Article 9 of the Data Protection Act
sets out the legal grounds for the processing of personal data. This shall mean that when processing personal
data, a data controller is required to satisfy one of these criteria to
legitimise the processing operation.
(a) The data subject has unambiguously
given his consent;
Consent can be given orally, in writing or in any other appropriate form and the data subject
can be considered to freely have given consent after being adequately informed.
Such consent can in principle be withdrawn without retroactive effect.
(b) Processing is necessary for the
performance of a contract to which the data subject is party or in order to
take steps at the request of the data subject prior to entering into a contract;
When two parties mutually agree to
enter into a contractual agreement and which entails the processing of personal
An individual enters into a two year
contract with a service provider; the service provider processes such personal
data in terms with the contractual agreement.
(c) Processing is necessary for
compliance with a legal obligation to which the controller is subject;
Wherever there is a statutory duty that
obliges the data controller to process personal data.
(d) Processing is necessary in order to
protect the vital interests of the data subject;
This condition applies in cases
of life or death situations, such as where an individual’s medical history is
disclosed to a hospital’s Accident and Emergency department treating them after
a serious road accident where the individuals consent cannot be given or when
the individual’s consent has been reasonably withheld.
(e) Processing is necessary for the
performance of an activity carried out in the public interest or in the
exercise of official authority vested in the controller or in a third party to
whom the data is disclosed;
In terms of article 36 of the
Malta Statistics Authority Act, the NSO has the power to request “any person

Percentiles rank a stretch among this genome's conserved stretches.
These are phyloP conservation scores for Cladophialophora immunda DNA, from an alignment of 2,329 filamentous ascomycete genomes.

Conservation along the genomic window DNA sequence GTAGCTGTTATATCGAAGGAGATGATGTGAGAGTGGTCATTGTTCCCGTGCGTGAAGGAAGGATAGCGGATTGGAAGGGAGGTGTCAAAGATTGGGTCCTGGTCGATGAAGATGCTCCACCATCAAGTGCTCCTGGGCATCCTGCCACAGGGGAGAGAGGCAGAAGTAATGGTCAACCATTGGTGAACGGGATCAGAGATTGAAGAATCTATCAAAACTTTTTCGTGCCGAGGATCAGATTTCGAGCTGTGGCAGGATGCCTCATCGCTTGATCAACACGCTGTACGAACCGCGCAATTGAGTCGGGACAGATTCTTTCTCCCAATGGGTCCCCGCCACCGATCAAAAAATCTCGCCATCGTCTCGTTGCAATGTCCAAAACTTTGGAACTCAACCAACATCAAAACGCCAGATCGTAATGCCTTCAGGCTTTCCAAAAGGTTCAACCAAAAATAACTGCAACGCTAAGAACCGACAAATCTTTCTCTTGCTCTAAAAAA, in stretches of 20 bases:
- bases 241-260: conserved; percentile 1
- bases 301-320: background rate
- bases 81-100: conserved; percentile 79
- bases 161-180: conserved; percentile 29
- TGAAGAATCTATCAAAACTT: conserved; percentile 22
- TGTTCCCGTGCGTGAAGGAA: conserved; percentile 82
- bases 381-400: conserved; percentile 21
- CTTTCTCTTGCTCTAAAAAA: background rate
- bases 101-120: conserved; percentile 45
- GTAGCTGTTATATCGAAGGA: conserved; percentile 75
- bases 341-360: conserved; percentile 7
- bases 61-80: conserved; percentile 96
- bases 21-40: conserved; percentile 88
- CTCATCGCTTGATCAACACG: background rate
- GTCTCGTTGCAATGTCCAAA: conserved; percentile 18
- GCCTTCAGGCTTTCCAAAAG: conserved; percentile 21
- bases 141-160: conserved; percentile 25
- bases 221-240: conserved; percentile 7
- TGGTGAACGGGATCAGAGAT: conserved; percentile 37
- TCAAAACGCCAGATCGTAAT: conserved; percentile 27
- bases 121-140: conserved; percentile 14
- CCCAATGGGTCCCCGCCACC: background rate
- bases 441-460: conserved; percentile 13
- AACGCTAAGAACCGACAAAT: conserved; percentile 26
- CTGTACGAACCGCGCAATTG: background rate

or undertaking to complete a form, questionnaire or other record” for the
purposes of obtaining statistical information.
The Courts of Jutice, being an
official authority, after various attempts to deliver the service of a judicial
act, in terms of article 187 (3) of the Code of Organization and Civil
Procedure, may order that such service
is affected by publishing a summary containing personal data in the Gazette.
(f) Processing is necessary for a
purpose that concerns a legitimate interest of the controller or of such third
party to whom any personal data is provided, except where such interest is
overridden by the interest to protect the fundamental rights and freedoms of
the data subject and in particular the right to privacy;
balancing exercise must be carried out to weigh the legitimate interest and the
data subjects’ fundamental rights and freedoms on the other. For an interest to
be legitimate, it must be compelling and beneficial to the society at large.
The data controller must indeed have a significant benefit to derive from the
processing of the personal data and such benefit should not be vague, frivolous
or based on mere conjectures.
balancing test is not a simple analysis but places a responsibility on the
Commissioner to assess all the elements which may be pivotal to determine
whether the impact on the rights of the data subjects is significant enough to
override the processing undertaken by a data controller.
journalist might argue that notwithstanding that a public figure is enjoying
his or her private life; photographs may be taken and published without the
required consent since the general public will have a legitimate interest in
knowing the public figures whereabouts or how she or he behaved generally in
their private life. However, this is not always the case as it has been decided
by the European Court in Human Rights numerous times.
is to institute court proceedings against his debtor as he did not honor such
payments, thus the individual discloses the debtor’s personal data to his
lawyer for this purpose. In this case, although the debtor has not consented to
such disclosure, such processing is legitimate since the individual has a
legitimate interest to seek repayment of such debt.
Article 9 of the Act is strictly
limited to the processing of “personal data”, thus not extended to the
processing of “sensitive personal data” which means personal data that reveals “race or ethnic origin, political opinions, religious or philosophical
beliefs, membership of a trade union, health, or sex life” .
The processing of sensitive
personal data is regulated by article 12 et seq of the Act, whereby in principle
such data cannot be processed, unless:
(a) the data subject has given his explicit
consent, unless to protect the vital interest of the data subject who is
physically or legally incapable of giving his consent; or
(b) the data subject has made the
Such sensitive personal data may
also be processed if the processing is necessary in order for the controller
will to comply with his duties or exercise his rights under any law regulating
the conditions of employment or in order to establish, exercise or defend legal